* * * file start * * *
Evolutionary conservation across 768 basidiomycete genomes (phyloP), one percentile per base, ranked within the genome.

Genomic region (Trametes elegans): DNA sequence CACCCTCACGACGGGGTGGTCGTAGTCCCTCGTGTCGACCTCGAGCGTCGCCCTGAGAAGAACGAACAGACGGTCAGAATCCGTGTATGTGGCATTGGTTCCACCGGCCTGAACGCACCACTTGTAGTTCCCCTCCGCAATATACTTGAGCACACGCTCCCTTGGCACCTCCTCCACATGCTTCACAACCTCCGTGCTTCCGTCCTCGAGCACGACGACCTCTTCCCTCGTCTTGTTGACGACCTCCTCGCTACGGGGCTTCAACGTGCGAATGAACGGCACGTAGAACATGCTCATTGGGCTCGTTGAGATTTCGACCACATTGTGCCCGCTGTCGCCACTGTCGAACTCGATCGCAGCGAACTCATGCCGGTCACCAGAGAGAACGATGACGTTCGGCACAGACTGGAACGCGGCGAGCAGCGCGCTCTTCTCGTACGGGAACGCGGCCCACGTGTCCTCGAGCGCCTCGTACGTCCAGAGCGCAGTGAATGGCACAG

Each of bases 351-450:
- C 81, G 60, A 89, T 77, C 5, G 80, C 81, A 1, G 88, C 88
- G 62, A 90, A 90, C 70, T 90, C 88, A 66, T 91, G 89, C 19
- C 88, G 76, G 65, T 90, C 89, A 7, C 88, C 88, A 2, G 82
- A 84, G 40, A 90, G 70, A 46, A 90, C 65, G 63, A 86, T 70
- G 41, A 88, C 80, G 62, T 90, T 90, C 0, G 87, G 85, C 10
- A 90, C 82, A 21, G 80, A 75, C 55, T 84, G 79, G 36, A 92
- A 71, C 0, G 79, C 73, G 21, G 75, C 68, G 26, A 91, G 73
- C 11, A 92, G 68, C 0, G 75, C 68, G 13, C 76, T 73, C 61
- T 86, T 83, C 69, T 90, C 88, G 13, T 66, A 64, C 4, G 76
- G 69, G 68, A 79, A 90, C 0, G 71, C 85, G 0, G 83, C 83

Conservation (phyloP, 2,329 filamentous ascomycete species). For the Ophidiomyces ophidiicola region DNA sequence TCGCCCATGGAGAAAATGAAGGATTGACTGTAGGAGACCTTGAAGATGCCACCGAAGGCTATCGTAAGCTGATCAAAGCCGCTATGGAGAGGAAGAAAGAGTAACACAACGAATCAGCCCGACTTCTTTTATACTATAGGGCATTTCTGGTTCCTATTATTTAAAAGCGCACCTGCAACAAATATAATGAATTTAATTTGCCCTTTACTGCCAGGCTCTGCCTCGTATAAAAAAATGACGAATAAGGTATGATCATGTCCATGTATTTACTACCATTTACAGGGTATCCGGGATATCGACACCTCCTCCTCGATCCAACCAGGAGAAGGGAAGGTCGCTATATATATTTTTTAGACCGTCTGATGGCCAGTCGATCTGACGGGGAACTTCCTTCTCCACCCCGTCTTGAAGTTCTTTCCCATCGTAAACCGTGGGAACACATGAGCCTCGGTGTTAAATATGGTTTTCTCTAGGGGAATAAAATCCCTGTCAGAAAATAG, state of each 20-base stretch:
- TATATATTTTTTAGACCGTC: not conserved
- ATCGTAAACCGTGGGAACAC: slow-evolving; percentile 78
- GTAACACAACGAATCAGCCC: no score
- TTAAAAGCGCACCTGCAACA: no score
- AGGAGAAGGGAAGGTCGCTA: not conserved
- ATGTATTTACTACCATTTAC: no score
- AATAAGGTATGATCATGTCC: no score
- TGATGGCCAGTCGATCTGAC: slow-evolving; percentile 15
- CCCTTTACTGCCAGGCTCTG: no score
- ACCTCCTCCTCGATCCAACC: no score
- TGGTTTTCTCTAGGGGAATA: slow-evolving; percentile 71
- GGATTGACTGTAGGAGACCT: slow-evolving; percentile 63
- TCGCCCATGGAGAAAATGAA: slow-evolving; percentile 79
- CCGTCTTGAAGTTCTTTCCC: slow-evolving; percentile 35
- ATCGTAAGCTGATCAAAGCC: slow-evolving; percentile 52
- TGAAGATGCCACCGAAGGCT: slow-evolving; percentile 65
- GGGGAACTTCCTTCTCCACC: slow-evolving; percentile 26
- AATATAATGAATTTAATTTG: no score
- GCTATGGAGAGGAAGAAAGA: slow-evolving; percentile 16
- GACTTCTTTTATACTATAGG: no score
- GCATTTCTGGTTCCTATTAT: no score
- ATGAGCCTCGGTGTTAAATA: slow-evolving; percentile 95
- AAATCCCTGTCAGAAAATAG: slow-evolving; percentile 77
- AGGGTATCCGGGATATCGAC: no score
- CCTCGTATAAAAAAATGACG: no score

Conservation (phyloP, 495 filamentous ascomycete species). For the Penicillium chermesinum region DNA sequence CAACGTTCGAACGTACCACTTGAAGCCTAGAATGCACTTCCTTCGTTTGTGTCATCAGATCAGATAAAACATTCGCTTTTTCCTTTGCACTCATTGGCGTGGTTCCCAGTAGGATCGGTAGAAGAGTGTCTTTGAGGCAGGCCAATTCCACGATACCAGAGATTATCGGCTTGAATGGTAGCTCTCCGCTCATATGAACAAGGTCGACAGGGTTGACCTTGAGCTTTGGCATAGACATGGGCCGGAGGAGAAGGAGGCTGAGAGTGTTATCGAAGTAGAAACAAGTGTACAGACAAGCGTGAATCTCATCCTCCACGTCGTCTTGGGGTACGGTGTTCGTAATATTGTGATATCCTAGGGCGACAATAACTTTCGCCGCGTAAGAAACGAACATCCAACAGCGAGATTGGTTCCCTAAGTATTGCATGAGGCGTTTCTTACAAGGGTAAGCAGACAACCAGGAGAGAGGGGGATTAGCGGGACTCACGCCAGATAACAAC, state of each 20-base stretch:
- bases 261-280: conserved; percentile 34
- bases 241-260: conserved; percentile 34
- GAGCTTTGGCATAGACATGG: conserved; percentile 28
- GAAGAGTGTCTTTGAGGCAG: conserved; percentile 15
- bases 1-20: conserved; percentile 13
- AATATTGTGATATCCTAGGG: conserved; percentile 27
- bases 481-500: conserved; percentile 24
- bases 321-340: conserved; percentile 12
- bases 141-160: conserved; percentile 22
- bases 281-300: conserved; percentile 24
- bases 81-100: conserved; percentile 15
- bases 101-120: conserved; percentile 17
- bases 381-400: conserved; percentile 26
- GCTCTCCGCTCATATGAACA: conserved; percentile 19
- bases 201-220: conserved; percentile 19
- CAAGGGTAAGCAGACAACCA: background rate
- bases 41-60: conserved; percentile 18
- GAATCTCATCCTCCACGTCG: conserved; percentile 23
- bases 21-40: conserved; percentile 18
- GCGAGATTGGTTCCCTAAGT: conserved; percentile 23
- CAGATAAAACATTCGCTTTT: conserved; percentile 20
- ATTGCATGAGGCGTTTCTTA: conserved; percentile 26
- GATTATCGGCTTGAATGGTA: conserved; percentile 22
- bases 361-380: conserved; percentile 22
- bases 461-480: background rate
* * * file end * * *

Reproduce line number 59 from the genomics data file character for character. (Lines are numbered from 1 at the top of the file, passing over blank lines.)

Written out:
- bases 21-40: conserved; percentile 18